The quality of the coaching and the application of each athlete

Wooden. Picture: 1972 Southern Campus (UCLA yearbook)

In terms of presentation and coaching, Gallimore and Tharp found that Wooden was an unassuming, quietly spoken person. He did not present any lengthy talks, and neither did he present any loud, emotive-styled or ‘highly charged’ motivational speeches. Added to this Gallimore and Tharp observed that Wooden did not engage in any form of punishment regimes (for mistakes being made), and neither did he present what may be referred to as superficial platitudinal praise. What mattered to Wooden was the quality of the coaching, and the personal application and the associated passion and the pursuit of excellence of each athlete.

[I]t is important to understand the purpose of criticism. Criticism is not meant to punish, but rather to correct something that is preventing better results. The only goal of criticism or discipline is improvement. You must keep that in mind and try to the best of your ability to use tact." – John Wooden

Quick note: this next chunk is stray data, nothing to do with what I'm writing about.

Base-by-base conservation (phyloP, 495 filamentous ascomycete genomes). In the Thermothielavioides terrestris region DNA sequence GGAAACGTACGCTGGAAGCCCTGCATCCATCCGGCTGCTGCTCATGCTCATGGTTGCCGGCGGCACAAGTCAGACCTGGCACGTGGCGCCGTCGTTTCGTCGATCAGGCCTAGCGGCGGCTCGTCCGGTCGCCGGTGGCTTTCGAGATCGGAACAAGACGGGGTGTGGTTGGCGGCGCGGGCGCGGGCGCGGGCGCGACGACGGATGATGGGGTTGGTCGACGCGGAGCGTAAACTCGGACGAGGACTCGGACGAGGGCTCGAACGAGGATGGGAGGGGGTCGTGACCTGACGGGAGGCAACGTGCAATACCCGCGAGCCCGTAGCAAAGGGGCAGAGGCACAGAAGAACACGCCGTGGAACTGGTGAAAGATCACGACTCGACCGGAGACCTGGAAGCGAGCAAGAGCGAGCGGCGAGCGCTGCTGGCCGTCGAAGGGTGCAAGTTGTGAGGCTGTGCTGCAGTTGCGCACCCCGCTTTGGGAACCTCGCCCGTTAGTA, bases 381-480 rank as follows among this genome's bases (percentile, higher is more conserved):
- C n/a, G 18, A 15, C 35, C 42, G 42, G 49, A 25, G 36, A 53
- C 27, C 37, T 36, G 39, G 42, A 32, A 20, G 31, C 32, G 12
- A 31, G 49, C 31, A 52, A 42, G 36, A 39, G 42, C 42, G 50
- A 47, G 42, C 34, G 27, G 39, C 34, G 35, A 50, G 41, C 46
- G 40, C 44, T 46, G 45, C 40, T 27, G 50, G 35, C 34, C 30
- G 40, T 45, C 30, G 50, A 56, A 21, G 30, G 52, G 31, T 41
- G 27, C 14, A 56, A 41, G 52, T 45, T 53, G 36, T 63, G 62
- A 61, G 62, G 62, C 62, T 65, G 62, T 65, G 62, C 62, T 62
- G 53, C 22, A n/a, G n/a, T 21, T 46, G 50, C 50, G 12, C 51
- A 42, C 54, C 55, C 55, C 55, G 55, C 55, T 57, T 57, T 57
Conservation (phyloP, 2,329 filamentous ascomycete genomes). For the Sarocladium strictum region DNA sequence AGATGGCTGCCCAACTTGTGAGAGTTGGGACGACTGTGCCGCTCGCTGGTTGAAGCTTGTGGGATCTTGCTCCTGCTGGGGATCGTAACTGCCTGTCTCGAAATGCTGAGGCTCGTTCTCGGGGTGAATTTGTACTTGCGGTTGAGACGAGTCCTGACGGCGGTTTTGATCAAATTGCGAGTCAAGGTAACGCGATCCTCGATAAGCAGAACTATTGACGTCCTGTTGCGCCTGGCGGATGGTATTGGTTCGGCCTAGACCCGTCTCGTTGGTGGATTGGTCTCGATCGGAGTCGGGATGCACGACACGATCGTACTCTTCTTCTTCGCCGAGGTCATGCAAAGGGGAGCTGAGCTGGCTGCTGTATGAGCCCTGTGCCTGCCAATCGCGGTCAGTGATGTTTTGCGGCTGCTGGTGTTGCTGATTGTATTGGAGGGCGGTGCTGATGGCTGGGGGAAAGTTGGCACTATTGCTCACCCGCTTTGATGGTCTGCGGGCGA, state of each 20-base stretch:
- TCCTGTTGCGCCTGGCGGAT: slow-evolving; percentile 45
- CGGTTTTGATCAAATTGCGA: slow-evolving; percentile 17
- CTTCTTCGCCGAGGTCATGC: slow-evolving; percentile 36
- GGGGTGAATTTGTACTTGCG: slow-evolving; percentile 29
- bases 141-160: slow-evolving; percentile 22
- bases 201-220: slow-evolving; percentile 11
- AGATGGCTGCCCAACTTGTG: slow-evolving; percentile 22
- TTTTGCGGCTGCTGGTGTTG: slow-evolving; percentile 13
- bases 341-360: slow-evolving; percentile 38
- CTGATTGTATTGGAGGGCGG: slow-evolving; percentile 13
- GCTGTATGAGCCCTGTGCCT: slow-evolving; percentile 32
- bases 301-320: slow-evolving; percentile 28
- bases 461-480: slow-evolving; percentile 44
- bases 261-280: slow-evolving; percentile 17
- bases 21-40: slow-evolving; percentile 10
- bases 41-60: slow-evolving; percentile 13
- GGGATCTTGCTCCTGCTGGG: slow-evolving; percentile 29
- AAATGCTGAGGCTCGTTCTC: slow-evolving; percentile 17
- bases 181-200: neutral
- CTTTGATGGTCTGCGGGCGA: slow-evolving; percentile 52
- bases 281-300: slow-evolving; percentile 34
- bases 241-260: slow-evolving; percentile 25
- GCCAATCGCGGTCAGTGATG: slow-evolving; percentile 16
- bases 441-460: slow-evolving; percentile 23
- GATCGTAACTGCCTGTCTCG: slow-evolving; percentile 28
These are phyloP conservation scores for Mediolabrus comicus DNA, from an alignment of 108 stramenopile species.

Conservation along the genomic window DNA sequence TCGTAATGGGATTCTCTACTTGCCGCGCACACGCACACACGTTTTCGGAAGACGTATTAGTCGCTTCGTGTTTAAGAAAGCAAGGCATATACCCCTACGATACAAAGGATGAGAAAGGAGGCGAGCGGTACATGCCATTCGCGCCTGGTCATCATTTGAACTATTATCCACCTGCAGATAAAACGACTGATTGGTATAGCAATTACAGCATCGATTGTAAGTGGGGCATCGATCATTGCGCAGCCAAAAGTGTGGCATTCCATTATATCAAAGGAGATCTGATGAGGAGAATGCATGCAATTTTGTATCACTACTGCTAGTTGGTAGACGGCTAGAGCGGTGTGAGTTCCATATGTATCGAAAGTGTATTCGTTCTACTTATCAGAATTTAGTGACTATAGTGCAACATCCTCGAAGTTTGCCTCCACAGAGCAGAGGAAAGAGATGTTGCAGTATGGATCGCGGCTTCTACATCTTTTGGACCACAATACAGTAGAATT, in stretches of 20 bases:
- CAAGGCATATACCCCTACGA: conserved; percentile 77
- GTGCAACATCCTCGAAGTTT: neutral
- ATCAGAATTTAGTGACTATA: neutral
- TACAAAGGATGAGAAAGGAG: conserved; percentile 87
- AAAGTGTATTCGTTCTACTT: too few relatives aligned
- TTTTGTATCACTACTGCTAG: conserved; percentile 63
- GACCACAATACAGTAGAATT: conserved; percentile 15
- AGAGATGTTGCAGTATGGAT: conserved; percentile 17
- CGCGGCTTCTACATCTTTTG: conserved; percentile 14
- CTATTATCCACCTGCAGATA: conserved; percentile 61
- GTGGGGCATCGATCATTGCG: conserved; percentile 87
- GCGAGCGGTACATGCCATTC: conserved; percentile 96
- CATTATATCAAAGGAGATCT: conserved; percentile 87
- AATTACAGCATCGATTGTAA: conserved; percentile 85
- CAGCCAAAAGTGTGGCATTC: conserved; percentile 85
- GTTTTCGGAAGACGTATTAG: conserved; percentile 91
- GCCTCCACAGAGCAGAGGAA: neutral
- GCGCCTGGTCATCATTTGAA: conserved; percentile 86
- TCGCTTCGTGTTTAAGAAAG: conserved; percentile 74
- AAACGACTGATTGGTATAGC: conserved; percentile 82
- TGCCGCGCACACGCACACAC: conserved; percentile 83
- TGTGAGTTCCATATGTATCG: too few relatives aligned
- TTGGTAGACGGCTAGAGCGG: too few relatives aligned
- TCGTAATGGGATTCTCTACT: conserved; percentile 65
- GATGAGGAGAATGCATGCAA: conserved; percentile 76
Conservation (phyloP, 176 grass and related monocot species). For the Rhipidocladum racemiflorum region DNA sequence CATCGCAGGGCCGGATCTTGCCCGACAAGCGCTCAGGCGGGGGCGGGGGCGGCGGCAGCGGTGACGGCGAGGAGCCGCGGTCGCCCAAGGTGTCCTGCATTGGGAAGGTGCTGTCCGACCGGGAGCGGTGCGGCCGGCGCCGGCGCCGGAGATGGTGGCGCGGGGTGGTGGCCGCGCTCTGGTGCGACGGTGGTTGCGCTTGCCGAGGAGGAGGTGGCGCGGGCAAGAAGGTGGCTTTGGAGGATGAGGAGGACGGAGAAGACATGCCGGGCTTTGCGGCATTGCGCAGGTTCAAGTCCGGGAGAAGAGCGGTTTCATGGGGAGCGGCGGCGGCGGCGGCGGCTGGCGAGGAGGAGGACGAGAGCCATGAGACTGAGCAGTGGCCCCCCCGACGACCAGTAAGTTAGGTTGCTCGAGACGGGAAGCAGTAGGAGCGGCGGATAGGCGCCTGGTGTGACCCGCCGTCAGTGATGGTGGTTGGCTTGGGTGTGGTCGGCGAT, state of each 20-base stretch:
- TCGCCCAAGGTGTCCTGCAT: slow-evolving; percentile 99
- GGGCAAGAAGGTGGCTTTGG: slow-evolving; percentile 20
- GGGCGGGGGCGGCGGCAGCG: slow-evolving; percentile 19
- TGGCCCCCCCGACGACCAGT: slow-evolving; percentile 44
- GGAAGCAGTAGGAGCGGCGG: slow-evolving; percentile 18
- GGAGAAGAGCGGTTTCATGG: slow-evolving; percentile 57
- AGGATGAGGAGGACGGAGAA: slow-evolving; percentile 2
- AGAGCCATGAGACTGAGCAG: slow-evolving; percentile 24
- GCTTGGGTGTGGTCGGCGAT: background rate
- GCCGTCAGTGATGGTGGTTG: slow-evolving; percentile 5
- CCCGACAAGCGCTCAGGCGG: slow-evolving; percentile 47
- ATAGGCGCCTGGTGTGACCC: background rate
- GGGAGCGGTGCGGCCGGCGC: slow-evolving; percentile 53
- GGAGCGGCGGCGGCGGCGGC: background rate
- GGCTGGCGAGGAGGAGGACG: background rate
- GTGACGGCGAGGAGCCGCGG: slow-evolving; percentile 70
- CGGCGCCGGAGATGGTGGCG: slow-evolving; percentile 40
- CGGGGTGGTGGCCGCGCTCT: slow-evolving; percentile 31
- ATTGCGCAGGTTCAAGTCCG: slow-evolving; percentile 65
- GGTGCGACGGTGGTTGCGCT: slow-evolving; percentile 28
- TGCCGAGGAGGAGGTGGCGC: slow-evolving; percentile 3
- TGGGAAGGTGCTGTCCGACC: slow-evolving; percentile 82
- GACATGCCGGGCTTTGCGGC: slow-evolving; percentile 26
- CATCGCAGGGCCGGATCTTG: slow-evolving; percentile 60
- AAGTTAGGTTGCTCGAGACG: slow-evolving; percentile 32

The essence of the basics is what advances skills and outcomes

These combined principles, which, in essence, according to Wooden, is all about the basics, had the accompanying potential for achieving winning outcomes on the unforgiving sports arena. Wooden totally understood that sport was and is, in terms of results, all about and only about – winning! However, winning was and definitely is not possible without the necessary basic skills, the advanced skills and playing knowledge (all which is built upon the basics), and the associated universally linked personal application of discipline, dedication, determination, perseverance, unrelenting hard work, and resilience.

I wanted to win every single game I ever played in or coached. Absolutely. I wanted to win. But, I understood that ultimately the winning or losing may not be under my control. What was under my control was how I prepared myself and our team. I judged my success, my “winning,” on that. It just made more sense." – John Wooden

Application. Intense, short, sharp, structured, purposeful practise

In terms of application, what Gallimore and Tharp found in Coach Wooden was that he was a person who conducted very intense, highly structured and explicitly taught five to fifteen-minute skill drills. The training time overall was generally conducted from two to two-and-a-half hours. During this entire time there were no lengthy stoppages, lectures or ‘motivational you can do it, you’re the best,’ ‘we’re the best’ coaching talks. Whenever Wooden actually did stop a drill, which was not often, he rarely spoke longer than from 5 to 20 seconds. Whenever Wooden did talk, it was for an objective reason. The information he then presented was unequivocally focused on the specific action of a skill and/or the team drill that was being practised.